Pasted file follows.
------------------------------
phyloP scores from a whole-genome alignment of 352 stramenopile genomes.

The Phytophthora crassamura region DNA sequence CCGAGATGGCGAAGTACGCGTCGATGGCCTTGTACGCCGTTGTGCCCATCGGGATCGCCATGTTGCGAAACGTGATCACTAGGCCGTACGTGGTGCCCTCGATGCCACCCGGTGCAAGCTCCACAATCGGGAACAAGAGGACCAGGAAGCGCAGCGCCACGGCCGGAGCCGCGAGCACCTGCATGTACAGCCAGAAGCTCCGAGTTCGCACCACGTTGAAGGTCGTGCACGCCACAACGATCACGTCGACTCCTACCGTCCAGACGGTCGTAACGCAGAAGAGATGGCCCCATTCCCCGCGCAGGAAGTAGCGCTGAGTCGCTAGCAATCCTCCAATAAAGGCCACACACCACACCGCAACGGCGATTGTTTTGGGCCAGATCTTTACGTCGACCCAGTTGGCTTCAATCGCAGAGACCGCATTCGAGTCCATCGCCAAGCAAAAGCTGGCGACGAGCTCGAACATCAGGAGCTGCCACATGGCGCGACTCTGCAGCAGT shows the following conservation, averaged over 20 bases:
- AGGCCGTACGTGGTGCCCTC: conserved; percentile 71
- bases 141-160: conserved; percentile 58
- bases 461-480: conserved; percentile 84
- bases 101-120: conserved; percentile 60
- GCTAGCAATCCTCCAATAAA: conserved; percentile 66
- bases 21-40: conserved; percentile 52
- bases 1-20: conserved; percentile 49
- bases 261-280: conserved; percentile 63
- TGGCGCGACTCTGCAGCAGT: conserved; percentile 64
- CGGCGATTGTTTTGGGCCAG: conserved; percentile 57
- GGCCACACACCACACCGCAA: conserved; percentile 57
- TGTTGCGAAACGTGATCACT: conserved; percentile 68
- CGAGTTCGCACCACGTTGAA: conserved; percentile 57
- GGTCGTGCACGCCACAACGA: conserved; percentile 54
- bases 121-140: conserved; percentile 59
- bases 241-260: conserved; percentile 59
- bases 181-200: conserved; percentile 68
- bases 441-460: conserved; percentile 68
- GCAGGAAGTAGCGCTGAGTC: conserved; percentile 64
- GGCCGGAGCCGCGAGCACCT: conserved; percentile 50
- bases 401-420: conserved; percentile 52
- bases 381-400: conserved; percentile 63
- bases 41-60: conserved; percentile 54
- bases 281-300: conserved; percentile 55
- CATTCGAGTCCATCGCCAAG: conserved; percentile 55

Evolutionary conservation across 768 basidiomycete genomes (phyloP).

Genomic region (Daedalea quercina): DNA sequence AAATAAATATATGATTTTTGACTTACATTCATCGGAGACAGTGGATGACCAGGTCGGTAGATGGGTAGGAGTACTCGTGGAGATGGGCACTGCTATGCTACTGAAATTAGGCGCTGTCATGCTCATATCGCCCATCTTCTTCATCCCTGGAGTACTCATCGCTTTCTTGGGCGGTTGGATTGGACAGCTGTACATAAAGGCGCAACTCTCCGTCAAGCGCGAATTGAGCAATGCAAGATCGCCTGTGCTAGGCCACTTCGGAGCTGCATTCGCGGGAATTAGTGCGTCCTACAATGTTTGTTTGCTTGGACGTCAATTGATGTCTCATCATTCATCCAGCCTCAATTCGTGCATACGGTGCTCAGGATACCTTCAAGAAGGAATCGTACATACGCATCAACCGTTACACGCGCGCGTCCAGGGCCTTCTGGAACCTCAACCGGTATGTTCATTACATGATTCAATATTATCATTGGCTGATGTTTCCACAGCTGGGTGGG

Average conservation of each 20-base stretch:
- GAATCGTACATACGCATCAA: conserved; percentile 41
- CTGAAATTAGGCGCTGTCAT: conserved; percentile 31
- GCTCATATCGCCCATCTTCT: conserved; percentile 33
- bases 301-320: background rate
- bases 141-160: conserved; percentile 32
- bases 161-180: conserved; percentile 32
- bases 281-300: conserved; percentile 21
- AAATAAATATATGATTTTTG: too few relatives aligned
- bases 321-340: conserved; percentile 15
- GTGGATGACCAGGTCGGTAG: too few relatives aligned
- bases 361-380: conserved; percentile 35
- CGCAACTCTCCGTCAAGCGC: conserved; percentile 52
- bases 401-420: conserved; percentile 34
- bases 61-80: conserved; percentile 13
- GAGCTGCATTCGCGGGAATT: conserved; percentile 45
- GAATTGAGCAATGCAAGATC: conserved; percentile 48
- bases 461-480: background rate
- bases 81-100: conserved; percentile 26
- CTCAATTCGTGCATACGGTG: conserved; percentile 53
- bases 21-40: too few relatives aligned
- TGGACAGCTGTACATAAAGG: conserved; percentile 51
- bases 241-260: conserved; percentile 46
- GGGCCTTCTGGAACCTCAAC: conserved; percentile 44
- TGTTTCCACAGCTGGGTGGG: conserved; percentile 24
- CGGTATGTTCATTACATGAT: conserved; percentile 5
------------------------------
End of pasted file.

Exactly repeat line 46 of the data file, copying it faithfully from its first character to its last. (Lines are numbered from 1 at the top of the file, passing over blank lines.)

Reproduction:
- GAATTGAGCAATGCAAGATC: conserved; percentile 48